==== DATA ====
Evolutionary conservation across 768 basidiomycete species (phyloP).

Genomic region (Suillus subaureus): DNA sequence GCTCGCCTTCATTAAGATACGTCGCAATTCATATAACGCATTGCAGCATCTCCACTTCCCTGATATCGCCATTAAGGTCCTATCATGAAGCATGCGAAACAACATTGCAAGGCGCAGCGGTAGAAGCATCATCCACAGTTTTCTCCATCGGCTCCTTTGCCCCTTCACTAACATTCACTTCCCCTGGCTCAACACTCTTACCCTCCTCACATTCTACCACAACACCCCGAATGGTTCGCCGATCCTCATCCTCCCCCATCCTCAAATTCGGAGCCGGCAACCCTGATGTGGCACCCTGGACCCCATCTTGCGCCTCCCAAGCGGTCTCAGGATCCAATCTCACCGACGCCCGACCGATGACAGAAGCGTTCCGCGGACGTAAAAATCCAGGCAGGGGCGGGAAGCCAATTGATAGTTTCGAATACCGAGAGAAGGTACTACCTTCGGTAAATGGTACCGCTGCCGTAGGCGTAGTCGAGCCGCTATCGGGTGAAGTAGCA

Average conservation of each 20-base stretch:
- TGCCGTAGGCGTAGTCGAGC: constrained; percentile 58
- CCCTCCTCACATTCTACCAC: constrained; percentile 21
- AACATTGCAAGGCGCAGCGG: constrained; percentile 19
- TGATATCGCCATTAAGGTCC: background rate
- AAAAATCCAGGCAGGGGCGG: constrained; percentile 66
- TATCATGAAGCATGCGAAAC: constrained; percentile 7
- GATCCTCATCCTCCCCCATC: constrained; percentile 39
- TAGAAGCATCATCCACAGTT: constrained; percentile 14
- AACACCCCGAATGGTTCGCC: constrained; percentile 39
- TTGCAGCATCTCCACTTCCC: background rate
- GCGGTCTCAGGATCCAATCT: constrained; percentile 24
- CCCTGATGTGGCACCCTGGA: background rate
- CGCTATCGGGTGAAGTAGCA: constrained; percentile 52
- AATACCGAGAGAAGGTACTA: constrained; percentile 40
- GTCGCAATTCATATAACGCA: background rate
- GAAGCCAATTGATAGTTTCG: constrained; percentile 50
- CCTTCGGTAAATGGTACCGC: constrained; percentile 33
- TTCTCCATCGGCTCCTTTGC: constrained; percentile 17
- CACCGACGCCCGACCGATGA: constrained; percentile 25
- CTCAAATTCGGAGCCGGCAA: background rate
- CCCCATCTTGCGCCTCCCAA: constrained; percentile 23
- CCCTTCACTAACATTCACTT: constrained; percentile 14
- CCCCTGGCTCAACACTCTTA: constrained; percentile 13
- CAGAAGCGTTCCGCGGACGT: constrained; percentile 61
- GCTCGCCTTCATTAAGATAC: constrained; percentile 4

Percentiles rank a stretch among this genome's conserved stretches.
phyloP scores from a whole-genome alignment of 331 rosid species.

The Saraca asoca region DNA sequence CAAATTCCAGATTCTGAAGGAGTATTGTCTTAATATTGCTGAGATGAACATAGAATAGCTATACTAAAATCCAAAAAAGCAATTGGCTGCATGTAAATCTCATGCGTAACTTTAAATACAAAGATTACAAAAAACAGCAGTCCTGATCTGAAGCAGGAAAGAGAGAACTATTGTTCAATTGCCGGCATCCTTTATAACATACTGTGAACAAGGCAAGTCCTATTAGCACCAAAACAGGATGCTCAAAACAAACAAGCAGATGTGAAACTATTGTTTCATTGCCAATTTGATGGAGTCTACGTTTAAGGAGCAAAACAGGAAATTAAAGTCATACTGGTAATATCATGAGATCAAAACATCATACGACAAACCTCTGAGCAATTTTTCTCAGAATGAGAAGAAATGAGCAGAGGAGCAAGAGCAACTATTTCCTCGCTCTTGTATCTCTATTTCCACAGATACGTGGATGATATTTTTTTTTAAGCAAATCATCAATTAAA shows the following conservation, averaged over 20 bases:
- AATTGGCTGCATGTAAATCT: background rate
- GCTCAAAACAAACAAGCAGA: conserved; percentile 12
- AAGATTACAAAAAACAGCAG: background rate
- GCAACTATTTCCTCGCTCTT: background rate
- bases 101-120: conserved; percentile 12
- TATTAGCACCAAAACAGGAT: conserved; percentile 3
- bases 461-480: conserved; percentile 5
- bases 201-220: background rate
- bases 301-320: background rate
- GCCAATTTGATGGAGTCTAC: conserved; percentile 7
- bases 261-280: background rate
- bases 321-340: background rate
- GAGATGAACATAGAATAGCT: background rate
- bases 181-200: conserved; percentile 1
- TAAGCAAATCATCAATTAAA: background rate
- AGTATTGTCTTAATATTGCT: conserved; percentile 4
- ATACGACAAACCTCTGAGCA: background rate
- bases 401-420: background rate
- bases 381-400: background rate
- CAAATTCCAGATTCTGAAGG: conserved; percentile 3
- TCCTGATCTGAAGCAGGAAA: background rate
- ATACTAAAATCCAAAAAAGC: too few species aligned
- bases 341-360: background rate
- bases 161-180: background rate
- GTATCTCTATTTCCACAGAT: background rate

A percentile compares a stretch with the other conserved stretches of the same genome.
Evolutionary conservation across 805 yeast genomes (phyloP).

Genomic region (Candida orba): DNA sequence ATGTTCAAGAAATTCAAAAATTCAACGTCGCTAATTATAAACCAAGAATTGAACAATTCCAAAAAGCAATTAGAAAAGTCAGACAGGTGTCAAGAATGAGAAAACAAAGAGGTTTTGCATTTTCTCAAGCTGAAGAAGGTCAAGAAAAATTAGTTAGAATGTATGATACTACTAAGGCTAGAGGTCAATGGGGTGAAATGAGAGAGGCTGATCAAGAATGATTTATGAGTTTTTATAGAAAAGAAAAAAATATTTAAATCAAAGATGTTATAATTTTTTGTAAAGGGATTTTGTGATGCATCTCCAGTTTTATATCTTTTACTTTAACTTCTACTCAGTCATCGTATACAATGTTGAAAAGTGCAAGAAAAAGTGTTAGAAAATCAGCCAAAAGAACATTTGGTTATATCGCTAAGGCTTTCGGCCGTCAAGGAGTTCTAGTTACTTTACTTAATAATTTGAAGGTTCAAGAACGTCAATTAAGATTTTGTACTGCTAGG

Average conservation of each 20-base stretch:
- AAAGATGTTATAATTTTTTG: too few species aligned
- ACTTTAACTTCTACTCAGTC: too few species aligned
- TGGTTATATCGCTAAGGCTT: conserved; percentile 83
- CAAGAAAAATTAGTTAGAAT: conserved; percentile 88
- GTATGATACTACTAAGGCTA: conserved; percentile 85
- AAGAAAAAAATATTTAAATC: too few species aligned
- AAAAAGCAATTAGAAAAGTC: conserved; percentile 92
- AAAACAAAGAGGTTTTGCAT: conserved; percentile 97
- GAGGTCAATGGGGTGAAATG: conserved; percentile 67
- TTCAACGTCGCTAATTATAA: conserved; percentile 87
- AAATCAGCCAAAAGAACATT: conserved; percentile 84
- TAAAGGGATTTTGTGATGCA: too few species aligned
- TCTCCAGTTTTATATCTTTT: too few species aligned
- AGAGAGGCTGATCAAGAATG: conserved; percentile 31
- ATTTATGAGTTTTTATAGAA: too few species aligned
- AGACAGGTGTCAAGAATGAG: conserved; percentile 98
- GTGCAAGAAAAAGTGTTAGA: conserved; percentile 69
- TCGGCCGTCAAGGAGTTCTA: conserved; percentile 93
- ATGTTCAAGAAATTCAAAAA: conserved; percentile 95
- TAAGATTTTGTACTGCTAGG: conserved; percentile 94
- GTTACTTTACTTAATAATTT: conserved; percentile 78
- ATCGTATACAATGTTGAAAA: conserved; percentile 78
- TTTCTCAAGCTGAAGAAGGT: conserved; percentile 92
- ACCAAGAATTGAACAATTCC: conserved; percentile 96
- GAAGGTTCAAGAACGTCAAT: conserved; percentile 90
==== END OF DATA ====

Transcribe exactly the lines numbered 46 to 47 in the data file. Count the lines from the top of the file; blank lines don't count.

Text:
- TAAGCAAATCATCAATTAAA: background rate
- AGTATTGTCTTAATATTGCT: conserved; percentile 4